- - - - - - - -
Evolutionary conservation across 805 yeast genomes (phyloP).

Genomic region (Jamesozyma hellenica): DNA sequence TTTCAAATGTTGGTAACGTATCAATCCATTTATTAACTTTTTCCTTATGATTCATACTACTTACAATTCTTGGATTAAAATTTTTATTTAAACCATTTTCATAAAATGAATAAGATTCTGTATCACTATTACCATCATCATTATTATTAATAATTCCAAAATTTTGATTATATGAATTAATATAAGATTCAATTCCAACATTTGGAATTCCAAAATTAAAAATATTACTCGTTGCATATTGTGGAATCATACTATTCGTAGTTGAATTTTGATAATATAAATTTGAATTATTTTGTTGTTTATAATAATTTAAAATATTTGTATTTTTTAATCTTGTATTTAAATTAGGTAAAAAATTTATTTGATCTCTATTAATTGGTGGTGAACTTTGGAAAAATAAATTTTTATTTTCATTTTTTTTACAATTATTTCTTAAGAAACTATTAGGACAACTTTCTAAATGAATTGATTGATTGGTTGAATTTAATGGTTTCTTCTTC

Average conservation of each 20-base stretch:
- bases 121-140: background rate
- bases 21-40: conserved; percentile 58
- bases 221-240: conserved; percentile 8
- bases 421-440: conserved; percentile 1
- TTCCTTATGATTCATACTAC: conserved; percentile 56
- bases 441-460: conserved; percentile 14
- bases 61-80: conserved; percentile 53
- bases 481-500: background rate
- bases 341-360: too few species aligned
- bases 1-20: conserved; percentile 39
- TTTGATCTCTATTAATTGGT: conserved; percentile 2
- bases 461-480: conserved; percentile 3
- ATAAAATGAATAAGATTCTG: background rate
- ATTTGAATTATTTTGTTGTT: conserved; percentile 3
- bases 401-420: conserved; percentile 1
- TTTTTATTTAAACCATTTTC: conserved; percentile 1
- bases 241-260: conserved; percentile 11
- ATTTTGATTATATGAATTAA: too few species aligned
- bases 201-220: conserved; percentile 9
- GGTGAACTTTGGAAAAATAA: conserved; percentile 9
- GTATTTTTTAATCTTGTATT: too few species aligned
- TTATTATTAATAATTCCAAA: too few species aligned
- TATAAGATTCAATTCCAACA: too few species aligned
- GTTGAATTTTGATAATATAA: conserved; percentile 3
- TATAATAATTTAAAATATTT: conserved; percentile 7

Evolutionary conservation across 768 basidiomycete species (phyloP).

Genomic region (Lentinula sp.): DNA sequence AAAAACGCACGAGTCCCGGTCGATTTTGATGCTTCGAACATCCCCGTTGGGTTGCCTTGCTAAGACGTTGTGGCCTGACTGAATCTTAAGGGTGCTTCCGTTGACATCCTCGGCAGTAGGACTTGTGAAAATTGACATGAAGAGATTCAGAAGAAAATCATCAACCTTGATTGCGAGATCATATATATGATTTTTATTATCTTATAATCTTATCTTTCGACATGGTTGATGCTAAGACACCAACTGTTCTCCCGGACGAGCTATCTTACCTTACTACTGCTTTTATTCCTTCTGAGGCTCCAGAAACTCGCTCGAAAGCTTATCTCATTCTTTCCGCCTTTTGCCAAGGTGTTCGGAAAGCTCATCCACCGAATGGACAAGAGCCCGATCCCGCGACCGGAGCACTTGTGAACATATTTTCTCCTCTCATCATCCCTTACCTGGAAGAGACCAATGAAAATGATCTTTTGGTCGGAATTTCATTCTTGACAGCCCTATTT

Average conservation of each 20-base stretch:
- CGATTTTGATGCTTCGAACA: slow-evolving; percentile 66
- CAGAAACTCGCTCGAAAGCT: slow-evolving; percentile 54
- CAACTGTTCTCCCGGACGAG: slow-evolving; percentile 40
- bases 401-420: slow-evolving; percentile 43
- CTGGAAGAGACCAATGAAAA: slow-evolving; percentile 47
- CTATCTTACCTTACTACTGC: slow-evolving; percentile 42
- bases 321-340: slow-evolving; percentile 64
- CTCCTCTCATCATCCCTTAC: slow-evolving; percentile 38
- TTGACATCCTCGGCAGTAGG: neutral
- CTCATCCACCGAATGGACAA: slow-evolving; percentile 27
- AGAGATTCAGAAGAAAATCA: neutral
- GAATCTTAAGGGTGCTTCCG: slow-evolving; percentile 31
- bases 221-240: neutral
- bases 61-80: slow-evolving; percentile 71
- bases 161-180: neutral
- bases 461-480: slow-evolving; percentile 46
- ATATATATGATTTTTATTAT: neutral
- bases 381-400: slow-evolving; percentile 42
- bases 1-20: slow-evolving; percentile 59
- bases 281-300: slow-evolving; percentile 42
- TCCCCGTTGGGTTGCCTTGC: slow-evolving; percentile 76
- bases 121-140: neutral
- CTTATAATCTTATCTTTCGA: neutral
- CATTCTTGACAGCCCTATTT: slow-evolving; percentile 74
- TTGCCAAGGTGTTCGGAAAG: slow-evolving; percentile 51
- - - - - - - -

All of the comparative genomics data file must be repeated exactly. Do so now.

Evolutionary conservation across 805 yeast genomes (phyloP).

Genomic region (Jamesozyma hellenica): DNA sequence TTTCAAATGTTGGTAACGTATCAATCCATTTATTAACTTTTTCCTTATGATTCATACTACTTACAATTCTTGGATTAAAATTTTTATTTAAACCATTTTCATAAAATGAATAAGATTCTGTATCACTATTACCATCATCATTATTATTAATAATTCCAAAATTTTGATTATATGAATTAATATAAGATTCAATTCCAACATTTGGAATTCCAAAATTAAAAATATTACTCGTTGCATATTGTGGAATCATACTATTCGTAGTTGAATTTTGATAATATAAATTTGAATTATTTTGTTGTTTATAATAATTTAAAATATTTGTATTTTTTAATCTTGTATTTAAATTAGGTAAAAAATTTATTTGATCTCTATTAATTGGTGGTGAACTTTGGAAAAATAAATTTTTATTTTCATTTTTTTTACAATTATTTCTTAAGAAACTATTAGGACAACTTTCTAAATGAATTGATTGATTGGTTGAATTTAATGGTTTCTTCTTC

Average conservation of each 20-base stretch:
- bases 121-140: background rate
- bases 21-40: conserved; percentile 58
- bases 221-240: conserved; percentile 8
- bases 421-440: conserved; percentile 1
- TTCCTTATGATTCATACTAC: conserved; percentile 56
- bases 441-460: conserved; percentile 14
- bases 61-80: conserved; percentile 53
- bases 481-500: background rate
- bases 341-360: too few species aligned
- bases 1-20: conserved; percentile 39
- TTTGATCTCTATTAATTGGT: conserved; percentile 2
- bases 461-480: conserved; percentile 3
- ATAAAATGAATAAGATTCTG: background rate
- ATTTGAATTATTTTGTTGTT: conserved; percentile 3
- bases 401-420: conserved; percentile 1
- TTTTTATTTAAACCATTTTC: conserved; percentile 1
- bases 241-260: conserved; percentile 11
- ATTTTGATTATATGAATTAA: too few species aligned
- bases 201-220: conserved; percentile 9
- GGTGAACTTTGGAAAAATAA: conserved; percentile 9
- GTATTTTTTAATCTTGTATT: too few species aligned
- TTATTATTAATAATTCCAAA: too few species aligned
- TATAAGATTCAATTCCAACA: too few species aligned
- GTTGAATTTTGATAATATAA: conserved; percentile 3
- TATAATAATTTAAAATATTT: conserved; percentile 7

Evolutionary conservation across 768 basidiomycete species (phyloP).

Genomic region (Lentinula sp.): DNA sequence AAAAACGCACGAGTCCCGGTCGATTTTGATGCTTCGAACATCCCCGTTGGGTTGCCTTGCTAAGACGTTGTGGCCTGACTGAATCTTAAGGGTGCTTCCGTTGACATCCTCGGCAGTAGGACTTGTGAAAATTGACATGAAGAGATTCAGAAGAAAATCATCAACCTTGATTGCGAGATCATATATATGATTTTTATTATCTTATAATCTTATCTTTCGACATGGTTGATGCTAAGACACCAACTGTTCTCCCGGACGAGCTATCTTACCTTACTACTGCTTTTATTCCTTCTGAGGCTCCAGAAACTCGCTCGAAAGCTTATCTCATTCTTTCCGCCTTTTGCCAAGGTGTTCGGAAAGCTCATCCACCGAATGGACAAGAGCCCGATCCCGCGACCGGAGCACTTGTGAACATATTTTCTCCTCTCATCATCCCTTACCTGGAAGAGACCAATGAAAATGATCTTTTGGTCGGAATTTCATTCTTGACAGCCCTATTT

Average conservation of each 20-base stretch:
- CGATTTTGATGCTTCGAACA: slow-evolving; percentile 66
- CAGAAACTCGCTCGAAAGCT: slow-evolving; percentile 54
- CAACTGTTCTCCCGGACGAG: slow-evolving; percentile 40
- bases 401-420: slow-evolving; percentile 43
- CTGGAAGAGACCAATGAAAA: slow-evolving; percentile 47
- CTATCTTACCTTACTACTGC: slow-evolving; percentile 42
- bases 321-340: slow-evolving; percentile 64
- CTCCTCTCATCATCCCTTAC: slow-evolving; percentile 38
- TTGACATCCTCGGCAGTAGG: neutral
- CTCATCCACCGAATGGACAA: slow-evolving; percentile 27
- AGAGATTCAGAAGAAAATCA: neutral
- GAATCTTAAGGGTGCTTCCG: slow-evolving; percentile 31
- bases 221-240: neutral
- bases 61-80: slow-evolving; percentile 71
- bases 161-180: neutral
- bases 461-480: slow-evolving; percentile 46
- ATATATATGATTTTTATTAT: neutral
- bases 381-400: slow-evolving; percentile 42
- bases 1-20: slow-evolving; percentile 59
- bases 281-300: slow-evolving; percentile 42
- TCCCCGTTGGGTTGCCTTGC: slow-evolving; percentile 76
- bases 121-140: neutral
- CTTATAATCTTATCTTTCGA: neutral
- CATTCTTGACAGCCCTATTT: slow-evolving; percentile 74
- TTGCCAAGGTGTTCGGAAAG: slow-evolving; percentile 51